Kim Jong Un
Xi is the first Chinese president to visit North Korea in 14 years, after relations between the Cold War era allies deteriorated over Pyongyang's nuclear provocations and Beijing's subsequent backing of UN sanctions.
We all know how much President Donald Trump loves photo ops with strongmen. The latest was his high drama pose with Kim Jong Un, on the north side of the demilitarized zone between North and South Korea, last week. Announced by tweet, improvised at the last minute, this move was another instance
Kim Jong Un oversaw a live-fire military exercise on Saturday that potentially included North Korea’s first ballistic missile launch since 2017 — challenging US President Donald Trump’s bottom line in nuclear talks. Kim watched as “large-caliber, long-range multiple-rocket launchers and tactical guided weapons”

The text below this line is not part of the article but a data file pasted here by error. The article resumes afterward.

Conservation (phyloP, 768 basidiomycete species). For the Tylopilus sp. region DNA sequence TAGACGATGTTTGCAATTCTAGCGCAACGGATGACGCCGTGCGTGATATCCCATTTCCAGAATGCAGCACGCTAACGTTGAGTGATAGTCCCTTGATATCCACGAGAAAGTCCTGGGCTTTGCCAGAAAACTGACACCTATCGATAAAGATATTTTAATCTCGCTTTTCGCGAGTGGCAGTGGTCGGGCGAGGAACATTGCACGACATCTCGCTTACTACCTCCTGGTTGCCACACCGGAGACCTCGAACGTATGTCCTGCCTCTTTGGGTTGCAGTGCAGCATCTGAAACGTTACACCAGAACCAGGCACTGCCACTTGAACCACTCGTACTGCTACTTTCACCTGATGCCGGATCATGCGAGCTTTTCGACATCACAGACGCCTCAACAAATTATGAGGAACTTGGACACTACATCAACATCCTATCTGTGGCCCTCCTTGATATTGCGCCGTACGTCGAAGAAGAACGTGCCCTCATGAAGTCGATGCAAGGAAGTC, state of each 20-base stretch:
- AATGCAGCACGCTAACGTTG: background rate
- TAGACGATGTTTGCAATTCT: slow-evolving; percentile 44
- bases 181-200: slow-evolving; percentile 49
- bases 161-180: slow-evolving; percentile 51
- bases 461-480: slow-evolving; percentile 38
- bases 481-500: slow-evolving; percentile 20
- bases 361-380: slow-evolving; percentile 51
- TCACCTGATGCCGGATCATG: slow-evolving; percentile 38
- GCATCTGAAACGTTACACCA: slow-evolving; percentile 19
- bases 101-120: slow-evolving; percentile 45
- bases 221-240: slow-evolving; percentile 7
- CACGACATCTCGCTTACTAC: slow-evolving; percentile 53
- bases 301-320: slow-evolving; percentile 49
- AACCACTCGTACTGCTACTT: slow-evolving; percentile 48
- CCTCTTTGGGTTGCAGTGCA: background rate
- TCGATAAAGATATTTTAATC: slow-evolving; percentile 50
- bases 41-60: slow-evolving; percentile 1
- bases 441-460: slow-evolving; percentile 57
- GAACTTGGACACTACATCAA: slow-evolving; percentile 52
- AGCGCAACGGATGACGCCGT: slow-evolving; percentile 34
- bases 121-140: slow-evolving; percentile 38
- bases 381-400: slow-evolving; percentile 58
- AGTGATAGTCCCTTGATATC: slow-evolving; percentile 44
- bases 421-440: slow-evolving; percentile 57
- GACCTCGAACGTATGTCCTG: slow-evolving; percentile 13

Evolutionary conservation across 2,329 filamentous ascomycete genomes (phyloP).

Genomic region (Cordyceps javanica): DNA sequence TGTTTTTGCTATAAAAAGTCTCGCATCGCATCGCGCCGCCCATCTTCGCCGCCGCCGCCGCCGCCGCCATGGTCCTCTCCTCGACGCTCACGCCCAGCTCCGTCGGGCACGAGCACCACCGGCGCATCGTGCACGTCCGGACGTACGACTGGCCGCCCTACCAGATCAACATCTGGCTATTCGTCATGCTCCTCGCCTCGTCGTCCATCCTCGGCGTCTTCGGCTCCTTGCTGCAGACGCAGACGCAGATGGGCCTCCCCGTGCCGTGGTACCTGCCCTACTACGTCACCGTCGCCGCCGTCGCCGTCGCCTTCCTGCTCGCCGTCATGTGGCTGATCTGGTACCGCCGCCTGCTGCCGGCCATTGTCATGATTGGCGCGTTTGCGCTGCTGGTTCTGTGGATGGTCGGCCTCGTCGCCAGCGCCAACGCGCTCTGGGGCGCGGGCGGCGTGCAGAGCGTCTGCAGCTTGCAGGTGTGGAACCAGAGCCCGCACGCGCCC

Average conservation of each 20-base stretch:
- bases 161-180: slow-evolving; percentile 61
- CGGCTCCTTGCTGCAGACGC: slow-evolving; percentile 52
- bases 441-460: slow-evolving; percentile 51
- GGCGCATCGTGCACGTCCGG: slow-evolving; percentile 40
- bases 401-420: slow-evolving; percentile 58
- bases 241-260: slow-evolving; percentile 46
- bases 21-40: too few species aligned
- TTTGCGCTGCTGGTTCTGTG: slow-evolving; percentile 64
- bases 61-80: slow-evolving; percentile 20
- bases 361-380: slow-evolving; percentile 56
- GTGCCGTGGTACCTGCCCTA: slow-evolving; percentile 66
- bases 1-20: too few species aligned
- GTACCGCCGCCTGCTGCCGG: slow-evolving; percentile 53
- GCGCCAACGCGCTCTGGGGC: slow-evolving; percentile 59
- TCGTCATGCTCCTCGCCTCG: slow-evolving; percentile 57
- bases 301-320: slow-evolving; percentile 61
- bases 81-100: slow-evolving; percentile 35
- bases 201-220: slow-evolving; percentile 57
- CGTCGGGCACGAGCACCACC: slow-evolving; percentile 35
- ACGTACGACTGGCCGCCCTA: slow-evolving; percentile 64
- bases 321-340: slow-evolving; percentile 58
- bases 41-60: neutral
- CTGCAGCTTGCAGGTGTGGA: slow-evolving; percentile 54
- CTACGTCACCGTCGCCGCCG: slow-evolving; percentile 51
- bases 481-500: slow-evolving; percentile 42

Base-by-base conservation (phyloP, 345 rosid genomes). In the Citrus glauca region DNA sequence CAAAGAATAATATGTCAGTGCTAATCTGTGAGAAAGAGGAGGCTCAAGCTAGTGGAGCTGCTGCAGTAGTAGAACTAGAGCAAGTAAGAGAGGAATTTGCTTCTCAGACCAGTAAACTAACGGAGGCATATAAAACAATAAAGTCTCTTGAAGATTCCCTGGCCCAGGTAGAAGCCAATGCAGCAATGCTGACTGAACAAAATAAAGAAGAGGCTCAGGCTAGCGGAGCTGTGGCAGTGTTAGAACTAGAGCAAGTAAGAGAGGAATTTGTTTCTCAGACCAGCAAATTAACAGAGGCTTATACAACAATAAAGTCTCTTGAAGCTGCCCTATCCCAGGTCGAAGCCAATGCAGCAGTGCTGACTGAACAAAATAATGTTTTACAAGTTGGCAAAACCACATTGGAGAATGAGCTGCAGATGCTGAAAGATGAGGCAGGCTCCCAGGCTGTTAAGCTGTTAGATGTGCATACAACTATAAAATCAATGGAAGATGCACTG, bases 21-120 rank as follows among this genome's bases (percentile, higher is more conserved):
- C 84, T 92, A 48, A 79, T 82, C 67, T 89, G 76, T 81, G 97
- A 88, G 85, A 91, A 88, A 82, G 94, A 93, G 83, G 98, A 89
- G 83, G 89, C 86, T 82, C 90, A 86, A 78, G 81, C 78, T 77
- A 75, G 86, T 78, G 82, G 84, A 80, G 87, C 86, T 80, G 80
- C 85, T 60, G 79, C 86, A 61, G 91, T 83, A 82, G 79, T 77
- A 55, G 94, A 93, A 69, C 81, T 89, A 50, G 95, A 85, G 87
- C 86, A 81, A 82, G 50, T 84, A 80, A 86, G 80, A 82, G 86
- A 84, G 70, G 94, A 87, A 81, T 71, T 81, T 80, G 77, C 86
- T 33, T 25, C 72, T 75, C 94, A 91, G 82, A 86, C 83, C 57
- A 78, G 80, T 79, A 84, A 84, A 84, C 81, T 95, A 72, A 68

It’s undeniable: President Donald Trump’s photo-op meeting with Kim Jong Un in the demilitarised zone that separates North and South Korea on Sunday made for great television. “This is a historic moment,” Trump said for the cameras, in case anyone missed the point. But was it also great statecraft — or merely
Hundreds of thousands of young people taking to the streets across the globe sends a loud and clear message that decision-makers do not anymore have the luxury of dilly-dallying
David Cameron’s book of memoirs opens ominously, with a foreword in which the former prime minister explains why he has barely spoken publicly about his time as prime minister:
Elizabeth Warren, prominent antitrust academics and even a Facebook founder have all called for an antitrust suit to break up Facebook. Now state attorneys general have announced